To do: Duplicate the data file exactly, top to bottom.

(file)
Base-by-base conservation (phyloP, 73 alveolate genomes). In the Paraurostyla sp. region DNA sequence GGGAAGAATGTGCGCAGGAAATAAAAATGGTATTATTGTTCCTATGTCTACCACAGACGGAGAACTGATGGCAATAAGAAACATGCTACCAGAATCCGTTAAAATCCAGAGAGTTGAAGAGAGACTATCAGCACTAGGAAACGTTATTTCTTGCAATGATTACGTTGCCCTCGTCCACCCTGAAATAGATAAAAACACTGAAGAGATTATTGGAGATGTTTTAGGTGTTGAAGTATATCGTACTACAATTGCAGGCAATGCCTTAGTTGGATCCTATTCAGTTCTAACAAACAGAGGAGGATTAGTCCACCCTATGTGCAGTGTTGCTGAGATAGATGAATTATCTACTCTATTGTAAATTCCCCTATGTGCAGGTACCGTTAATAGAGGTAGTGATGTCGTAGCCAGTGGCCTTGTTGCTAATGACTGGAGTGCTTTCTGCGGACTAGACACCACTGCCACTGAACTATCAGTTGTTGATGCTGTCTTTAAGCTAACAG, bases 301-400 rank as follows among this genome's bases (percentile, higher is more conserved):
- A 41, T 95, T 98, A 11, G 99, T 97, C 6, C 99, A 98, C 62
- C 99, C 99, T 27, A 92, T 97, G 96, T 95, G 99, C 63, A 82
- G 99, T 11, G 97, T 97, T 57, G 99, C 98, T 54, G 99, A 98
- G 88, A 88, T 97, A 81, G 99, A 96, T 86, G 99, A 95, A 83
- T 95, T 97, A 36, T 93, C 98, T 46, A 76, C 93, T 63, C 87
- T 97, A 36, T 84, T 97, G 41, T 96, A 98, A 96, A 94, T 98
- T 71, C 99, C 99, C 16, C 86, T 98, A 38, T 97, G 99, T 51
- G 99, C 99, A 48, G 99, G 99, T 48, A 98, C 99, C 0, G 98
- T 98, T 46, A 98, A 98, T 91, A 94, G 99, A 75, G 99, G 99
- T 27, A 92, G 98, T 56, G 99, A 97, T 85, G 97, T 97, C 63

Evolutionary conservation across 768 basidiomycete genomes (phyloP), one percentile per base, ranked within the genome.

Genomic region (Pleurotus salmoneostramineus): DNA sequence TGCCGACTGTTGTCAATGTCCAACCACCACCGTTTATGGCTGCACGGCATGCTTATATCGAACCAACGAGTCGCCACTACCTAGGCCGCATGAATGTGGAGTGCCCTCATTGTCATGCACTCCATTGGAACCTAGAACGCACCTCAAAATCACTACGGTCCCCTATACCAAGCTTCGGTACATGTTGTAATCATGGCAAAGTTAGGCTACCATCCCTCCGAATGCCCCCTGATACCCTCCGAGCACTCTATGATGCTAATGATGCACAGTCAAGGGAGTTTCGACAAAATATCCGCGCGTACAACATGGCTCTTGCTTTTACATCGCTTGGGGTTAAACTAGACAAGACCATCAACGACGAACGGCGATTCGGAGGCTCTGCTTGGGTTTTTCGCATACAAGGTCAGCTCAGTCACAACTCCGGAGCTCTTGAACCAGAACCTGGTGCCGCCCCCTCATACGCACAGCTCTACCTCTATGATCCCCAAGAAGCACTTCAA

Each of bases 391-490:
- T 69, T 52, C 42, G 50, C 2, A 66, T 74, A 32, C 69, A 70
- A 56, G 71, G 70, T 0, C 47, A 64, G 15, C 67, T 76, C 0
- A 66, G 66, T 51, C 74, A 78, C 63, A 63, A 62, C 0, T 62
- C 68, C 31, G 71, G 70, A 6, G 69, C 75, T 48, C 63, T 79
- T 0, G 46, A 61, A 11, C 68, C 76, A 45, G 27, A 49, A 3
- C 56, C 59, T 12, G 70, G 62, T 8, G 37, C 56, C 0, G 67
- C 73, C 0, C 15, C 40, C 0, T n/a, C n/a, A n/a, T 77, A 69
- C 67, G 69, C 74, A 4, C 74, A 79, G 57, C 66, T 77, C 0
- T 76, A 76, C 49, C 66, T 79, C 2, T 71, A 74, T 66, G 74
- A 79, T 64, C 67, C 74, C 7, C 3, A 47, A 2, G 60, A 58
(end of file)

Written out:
Base-by-base conservation (phyloP, 73 alveolate genomes). In the Paraurostyla sp. region DNA sequence GGGAAGAATGTGCGCAGGAAATAAAAATGGTATTATTGTTCCTATGTCTACCACAGACGGAGAACTGATGGCAATAAGAAACATGCTACCAGAATCCGTTAAAATCCAGAGAGTTGAAGAGAGACTATCAGCACTAGGAAACGTTATTTCTTGCAATGATTACGTTGCCCTCGTCCACCCTGAAATAGATAAAAACACTGAAGAGATTATTGGAGATGTTTTAGGTGTTGAAGTATATCGTACTACAATTGCAGGCAATGCCTTAGTTGGATCCTATTCAGTTCTAACAAACAGAGGAGGATTAGTCCACCCTATGTGCAGTGTTGCTGAGATAGATGAATTATCTACTCTATTGTAAATTCCCCTATGTGCAGGTACCGTTAATAGAGGTAGTGATGTCGTAGCCAGTGGCCTTGTTGCTAATGACTGGAGTGCTTTCTGCGGACTAGACACCACTGCCACTGAACTATCAGTTGTTGATGCTGTCTTTAAGCTAACAG, bases 301-400 rank as follows among this genome's bases (percentile, higher is more conserved):
- A 41, T 95, T 98, A 11, G 99, T 97, C 6, C 99, A 98, C 62
- C 99, C 99, T 27, A 92, T 97, G 96, T 95, G 99, C 63, A 82
- G 99, T 11, G 97, T 97, T 57, G 99, C 98, T 54, G 99, A 98
- G 88, A 88, T 97, A 81, G 99, A 96, T 86, G 99, A 95, A 83
- T 95, T 97, A 36, T 93, C 98, T 46, A 76, C 93, T 63, C 87
- T 97, A 36, T 84, T 97, G 41, T 96, A 98, A 96, A 94, T 98
- T 71, C 99, C 99, C 16, C 86, T 98, A 38, T 97, G 99, T 51
- G 99, C 99, A 48, G 99, G 99, T 48, A 98, C 99, C 0, G 98
- T 98, T 46, A 98, A 98, T 91, A 94, G 99, A 75, G 99, G 99
- T 27, A 92, G 98, T 56, G 99, A 97, T 85, G 97, T 97, C 63

Evolutionary conservation across 768 basidiomycete genomes (phyloP), one percentile per base, ranked within the genome.

Genomic region (Pleurotus salmoneostramineus): DNA sequence TGCCGACTGTTGTCAATGTCCAACCACCACCGTTTATGGCTGCACGGCATGCTTATATCGAACCAACGAGTCGCCACTACCTAGGCCGCATGAATGTGGAGTGCCCTCATTGTCATGCACTCCATTGGAACCTAGAACGCACCTCAAAATCACTACGGTCCCCTATACCAAGCTTCGGTACATGTTGTAATCATGGCAAAGTTAGGCTACCATCCCTCCGAATGCCCCCTGATACCCTCCGAGCACTCTATGATGCTAATGATGCACAGTCAAGGGAGTTTCGACAAAATATCCGCGCGTACAACATGGCTCTTGCTTTTACATCGCTTGGGGTTAAACTAGACAAGACCATCAACGACGAACGGCGATTCGGAGGCTCTGCTTGGGTTTTTCGCATACAAGGTCAGCTCAGTCACAACTCCGGAGCTCTTGAACCAGAACCTGGTGCCGCCCCCTCATACGCACAGCTCTACCTCTATGATCCCCAAGAAGCACTTCAA

Each of bases 391-490:
- T 69, T 52, C 42, G 50, C 2, A 66, T 74, A 32, C 69, A 70
- A 56, G 71, G 70, T 0, C 47, A 64, G 15, C 67, T 76, C 0
- A 66, G 66, T 51, C 74, A 78, C 63, A 63, A 62, C 0, T 62
- C 68, C 31, G 71, G 70, A 6, G 69, C 75, T 48, C 63, T 79
- T 0, G 46, A 61, A 11, C 68, C 76, A 45, G 27, A 49, A 3
- C 56, C 59, T 12, G 70, G 62, T 8, G 37, C 56, C 0, G 67
- C 73, C 0, C 15, C 40, C 0, T n/a, C n/a, A n/a, T 77, A 69
- C 67, G 69, C 74, A 4, C 74, A 79, G 57, C 66, T 77, C 0
- T 76, A 76, C 49, C 66, T 79, C 2, T 71, A 74, T 66, G 74
- A 79, T 64, C 67, C 74, C 7, C 3, A 47, A 2, G 60, A 58